Soon after Maxime Bernier founded the People’s Party of Canada, the mainstream media pursued a campaign to undermine and slander the PPC as a gathering grounds for racists, the uneducated and the backward thinking.
National treasures like Maclean’s writer Paul Wells called the PPC voter base the “stupidest people on Twitter”.
Wells’ sentiments were part of a larger reaction to what is broadly being recognized as Canadian populism.
For an elite and privileged sector of the Canadian population, populism is the new big bad wolf.
Snorting through his expert analysis, Paul Wells makes some comparisons between Maxime Bernier and Donald Trump, grinning the whole way through.
Wells seems to think that Bernier is confused about his own positions. Is he a libertarian or is he a conservative? Wells doesn’t seem to know.
People asked the same thing about Donald Trump: is he a Republican, or is he a Democrat? In truth, he really is neither in the original sense of the terms.
The answer might be a lot simpler than that. If you were to observe political trends around the Western world it would become evident that the old left-right political divisions aren’t as stable as they once were.
After all the entire system of left and right is a descriptive axis that only emerged after the enlightenment and the American and French revolutions.
A new paradigm is underway and the line of division is more tangible than the ideological loyalties of the past left and right.
The new division is between the devotion to your own (your own family, your own community, your own people) and the devotion to the many corporate interests which make up globalism.
Populism transcends race, class and identity
The most recent iteration of Liberals looking down their noses at ordinary Canadians came in the form of a CBC 22 Minutes segment on the yellow vest movement sweeping throughout Canada.
The CBC represented everyone who dons a yellow vest as unwashed plaid-wearing buffoons, ignorant of the issues Canada is facing.
If you call yourself a left-winger and don’t watch this video with distaste then you are either knowingly or unknowingly supporting the elite’s status quo.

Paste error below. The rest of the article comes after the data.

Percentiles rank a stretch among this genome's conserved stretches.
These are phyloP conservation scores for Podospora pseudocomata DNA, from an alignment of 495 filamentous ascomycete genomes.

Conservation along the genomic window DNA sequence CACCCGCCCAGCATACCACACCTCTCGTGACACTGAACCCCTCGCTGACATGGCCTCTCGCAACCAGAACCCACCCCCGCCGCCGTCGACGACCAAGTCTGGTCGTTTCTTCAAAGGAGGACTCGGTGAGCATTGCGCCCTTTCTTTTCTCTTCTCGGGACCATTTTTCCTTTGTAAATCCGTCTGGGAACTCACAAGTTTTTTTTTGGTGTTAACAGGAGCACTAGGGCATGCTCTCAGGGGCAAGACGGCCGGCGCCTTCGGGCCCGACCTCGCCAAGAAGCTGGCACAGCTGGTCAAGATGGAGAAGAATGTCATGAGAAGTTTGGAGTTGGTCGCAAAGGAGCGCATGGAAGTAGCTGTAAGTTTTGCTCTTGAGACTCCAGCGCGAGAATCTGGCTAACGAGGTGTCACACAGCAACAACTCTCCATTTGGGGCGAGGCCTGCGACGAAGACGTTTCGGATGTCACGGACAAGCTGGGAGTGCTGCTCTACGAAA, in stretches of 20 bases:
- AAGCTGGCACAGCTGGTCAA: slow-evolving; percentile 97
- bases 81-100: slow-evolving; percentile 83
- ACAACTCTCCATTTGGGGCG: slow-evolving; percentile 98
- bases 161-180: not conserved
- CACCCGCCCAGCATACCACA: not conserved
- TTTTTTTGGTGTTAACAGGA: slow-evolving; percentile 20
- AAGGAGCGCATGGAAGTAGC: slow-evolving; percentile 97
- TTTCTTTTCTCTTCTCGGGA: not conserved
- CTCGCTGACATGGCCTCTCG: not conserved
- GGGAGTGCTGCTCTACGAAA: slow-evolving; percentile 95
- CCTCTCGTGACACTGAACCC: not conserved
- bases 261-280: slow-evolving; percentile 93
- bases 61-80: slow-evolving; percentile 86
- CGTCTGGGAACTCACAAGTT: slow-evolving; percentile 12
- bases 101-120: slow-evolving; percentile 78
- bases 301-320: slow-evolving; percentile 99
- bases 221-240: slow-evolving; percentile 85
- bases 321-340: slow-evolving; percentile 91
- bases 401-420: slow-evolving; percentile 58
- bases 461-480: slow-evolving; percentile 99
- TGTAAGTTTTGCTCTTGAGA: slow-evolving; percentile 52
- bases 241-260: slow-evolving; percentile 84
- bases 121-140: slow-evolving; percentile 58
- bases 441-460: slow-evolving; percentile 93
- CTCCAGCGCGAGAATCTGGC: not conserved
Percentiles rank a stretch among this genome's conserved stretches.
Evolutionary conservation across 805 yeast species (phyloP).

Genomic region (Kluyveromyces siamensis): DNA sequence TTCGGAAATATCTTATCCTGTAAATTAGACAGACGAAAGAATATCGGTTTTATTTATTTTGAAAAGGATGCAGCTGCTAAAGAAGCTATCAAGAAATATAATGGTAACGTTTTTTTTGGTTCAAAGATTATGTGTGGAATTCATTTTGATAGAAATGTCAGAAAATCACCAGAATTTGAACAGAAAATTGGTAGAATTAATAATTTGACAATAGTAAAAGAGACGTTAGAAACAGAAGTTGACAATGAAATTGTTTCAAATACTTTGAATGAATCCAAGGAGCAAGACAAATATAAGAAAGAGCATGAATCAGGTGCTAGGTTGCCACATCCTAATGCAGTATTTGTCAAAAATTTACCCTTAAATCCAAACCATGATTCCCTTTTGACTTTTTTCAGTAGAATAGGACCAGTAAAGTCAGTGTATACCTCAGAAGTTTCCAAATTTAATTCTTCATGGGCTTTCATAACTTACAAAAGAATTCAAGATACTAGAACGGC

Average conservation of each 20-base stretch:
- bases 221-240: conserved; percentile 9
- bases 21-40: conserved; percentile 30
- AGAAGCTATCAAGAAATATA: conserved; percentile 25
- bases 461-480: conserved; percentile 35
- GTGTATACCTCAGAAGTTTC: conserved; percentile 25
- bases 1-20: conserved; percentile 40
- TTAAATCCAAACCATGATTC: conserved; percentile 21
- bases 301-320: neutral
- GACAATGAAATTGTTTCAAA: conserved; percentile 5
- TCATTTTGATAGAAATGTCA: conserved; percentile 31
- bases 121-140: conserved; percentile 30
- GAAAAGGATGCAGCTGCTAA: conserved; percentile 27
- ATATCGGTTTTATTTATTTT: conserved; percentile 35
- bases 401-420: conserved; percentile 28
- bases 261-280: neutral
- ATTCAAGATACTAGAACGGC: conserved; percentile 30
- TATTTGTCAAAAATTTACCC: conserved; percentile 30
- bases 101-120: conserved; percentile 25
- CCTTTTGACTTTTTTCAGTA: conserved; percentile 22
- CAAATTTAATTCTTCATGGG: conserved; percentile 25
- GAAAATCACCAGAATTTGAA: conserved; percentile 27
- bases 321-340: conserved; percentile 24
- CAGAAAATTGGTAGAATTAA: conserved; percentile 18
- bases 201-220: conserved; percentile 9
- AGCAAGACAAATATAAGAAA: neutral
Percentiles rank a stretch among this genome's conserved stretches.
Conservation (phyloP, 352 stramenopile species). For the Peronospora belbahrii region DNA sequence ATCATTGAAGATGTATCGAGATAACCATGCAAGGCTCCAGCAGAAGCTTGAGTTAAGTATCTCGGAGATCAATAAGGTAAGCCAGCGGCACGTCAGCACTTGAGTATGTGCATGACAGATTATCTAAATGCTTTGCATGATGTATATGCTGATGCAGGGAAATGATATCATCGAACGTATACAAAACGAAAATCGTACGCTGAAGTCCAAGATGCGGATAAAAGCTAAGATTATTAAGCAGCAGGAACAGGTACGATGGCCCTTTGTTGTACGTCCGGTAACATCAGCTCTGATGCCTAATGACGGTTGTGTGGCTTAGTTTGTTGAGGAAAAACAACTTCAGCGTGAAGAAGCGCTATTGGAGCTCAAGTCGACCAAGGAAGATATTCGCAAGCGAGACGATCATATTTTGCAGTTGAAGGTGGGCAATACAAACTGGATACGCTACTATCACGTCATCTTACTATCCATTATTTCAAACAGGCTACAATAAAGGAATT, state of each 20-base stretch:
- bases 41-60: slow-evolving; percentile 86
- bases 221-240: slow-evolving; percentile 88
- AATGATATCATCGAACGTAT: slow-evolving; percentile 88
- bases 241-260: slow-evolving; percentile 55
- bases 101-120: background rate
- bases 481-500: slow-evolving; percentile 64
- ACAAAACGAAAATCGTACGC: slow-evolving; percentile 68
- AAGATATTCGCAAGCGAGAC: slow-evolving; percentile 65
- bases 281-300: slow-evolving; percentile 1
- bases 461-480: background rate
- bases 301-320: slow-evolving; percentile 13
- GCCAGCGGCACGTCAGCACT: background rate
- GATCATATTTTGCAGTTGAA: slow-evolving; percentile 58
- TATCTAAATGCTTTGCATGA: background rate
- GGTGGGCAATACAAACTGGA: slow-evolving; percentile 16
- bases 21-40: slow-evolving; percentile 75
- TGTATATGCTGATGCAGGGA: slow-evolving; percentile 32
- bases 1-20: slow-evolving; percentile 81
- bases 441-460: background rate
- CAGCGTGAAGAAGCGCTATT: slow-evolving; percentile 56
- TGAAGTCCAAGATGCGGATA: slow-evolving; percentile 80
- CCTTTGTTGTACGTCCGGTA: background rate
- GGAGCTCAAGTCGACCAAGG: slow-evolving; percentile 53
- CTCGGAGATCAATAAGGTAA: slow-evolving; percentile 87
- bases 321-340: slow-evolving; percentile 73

Canada’s elite seems to be stuck in a mentality that looks at all challenges to its power in terms of class.
Except this is a fatal flaw since the “people” are an organic mass that transcends class, race and identity. Populists can be wealthy, they can be educated or they can be part of the working class and the disadvantaged.
Generalizations like the ones Wells and the CBC are perpetuating only serve to undermine any legitimate criticisms that people might have against the yellow vest movement or any similar populist push in Canada.
Canadian elites haven’t learned a lesson from the election of Donald Trump
However, there is one point in which Wells and the CBC are correct.
Their entire reactions and comments are exactly in line with how ruling elites have reacted to populism throughout the world.
We saw this with Donald Trump and other places in Europe. It starts with ridicule and absolute dismissal from the political establishment and the mainstream media.
This only serves to embolden populists. In a sense, populist movements feed and thrive when they are challenged by the very elites they have set themselves in opposition against.
It seems that the Canadian elite have refused to learn a lesson from their American counterparts and are pursuing the same policy of ridicule and shaming that was employed during the last US election.
Well, here’s a tip: it doesn’t work.
If there’s anything to learn from the election of Donald Trump and populist governments throughout the world it’s that listening to popular sentiments is the best way to avoid being replaced.
Except the sad reality is that the Liberals and the enabling mainstream media in Canada won’t listen to its people.
Wells and the CBC made their house out of straw and the big bad wolf is about to huff and puff and blow it all away.